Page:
Obama praises Biden’s ‘bold leadership’ on withdrawal

“President Biden has made the right decision in completing the withdrawal of US forces from Afghanistan,” Obama said in a statement moments after Biden made his first public remarks on the decision.

“After nearly two decades of putting our troops in harm’s way, it is time to recognize that we have accomplished all that we can militarily, and that it’s time to bring our remaining troops home,” Obama said. “I support President Biden’s bold leadership in building our nation at home and restoring our standing around the world.”

The support from Obama carries symbolic weight. When Biden served as Obama’s vice president, he argued ardently to Obama that troops should be drawn down in 2009.

Biden announces troops will leave Afghanistan by September 11: 'It's time to end America's longest war'

Biden announces troops will leave Afghanistan by September 11: 'It's time to end America's longest war'

At one point that year, he hand-wrote a memo to Obama arguing for a withdrawal and faxed it to the White House from his Thanksgiving vacation on Nantucket. He made various attempts to argue his case to Obama, who chose instead to surge troops before eventually pulling many of them out.

Biden said Wednesday that the withdrawal will begin on May 1, in line with an agreement President Donald Trump’s administration made with the Taliban. He said the complete withdrawal will be done by September 11. Some US troops will remain to protect American diplomats, though officials declined to provide a precise number.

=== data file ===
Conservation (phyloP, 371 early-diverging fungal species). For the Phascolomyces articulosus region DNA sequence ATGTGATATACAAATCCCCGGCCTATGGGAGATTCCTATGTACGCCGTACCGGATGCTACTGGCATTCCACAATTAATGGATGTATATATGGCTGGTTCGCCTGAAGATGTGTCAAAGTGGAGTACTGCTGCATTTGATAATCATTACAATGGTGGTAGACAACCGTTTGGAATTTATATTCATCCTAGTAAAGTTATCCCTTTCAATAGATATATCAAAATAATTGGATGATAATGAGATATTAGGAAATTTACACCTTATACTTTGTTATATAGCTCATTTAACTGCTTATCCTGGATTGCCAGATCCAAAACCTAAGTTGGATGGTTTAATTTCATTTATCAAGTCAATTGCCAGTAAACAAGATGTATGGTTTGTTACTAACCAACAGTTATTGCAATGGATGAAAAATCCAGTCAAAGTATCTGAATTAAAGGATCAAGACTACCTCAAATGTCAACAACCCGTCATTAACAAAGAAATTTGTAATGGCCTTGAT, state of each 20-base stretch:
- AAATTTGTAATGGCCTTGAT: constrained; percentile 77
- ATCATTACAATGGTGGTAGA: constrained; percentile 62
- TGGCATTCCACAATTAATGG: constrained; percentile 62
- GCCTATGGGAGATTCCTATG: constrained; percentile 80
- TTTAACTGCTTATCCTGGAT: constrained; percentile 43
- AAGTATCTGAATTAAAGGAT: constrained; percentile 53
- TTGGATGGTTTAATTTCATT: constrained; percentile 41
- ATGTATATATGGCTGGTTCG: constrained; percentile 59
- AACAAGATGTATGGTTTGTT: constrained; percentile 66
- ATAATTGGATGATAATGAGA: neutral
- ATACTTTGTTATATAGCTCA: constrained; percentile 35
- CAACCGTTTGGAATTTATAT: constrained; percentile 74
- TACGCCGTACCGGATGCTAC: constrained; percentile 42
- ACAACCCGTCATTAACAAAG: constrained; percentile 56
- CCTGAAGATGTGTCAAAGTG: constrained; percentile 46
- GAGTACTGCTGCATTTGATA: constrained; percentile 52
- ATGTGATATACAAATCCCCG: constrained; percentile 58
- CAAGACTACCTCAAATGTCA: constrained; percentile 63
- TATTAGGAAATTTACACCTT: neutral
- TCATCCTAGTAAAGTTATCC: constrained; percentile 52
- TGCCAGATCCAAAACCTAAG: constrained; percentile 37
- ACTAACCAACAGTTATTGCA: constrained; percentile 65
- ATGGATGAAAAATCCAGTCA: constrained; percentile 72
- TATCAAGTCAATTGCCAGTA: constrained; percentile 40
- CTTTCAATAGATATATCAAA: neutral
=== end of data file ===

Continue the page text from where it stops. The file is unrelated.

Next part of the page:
Biden spoke with two of his predecessors, Obama and former President George W. Bush, separately on Tuesday as he prepared to make the announcement.

“He values their opinions and wanted them both to hear directly from him about his decision to withdraw troops from Afghanistan,” White House press secretary Jen Psaki said.

And in a nod to Bush’s role in starting the nearly 20-year war, Biden delivered his remarks on the plan from precisely the same spot in the White House Treaty Room that the 43rd President announced the start of the war on October 7, 2001.

After formally announcing the decision, the President visited the section of Arlington National Cemetery where many of America’s war dead from Afghanistan are buried, where he saluted a wreath that was placed there.

This story has been updated with additional details Wednesday.

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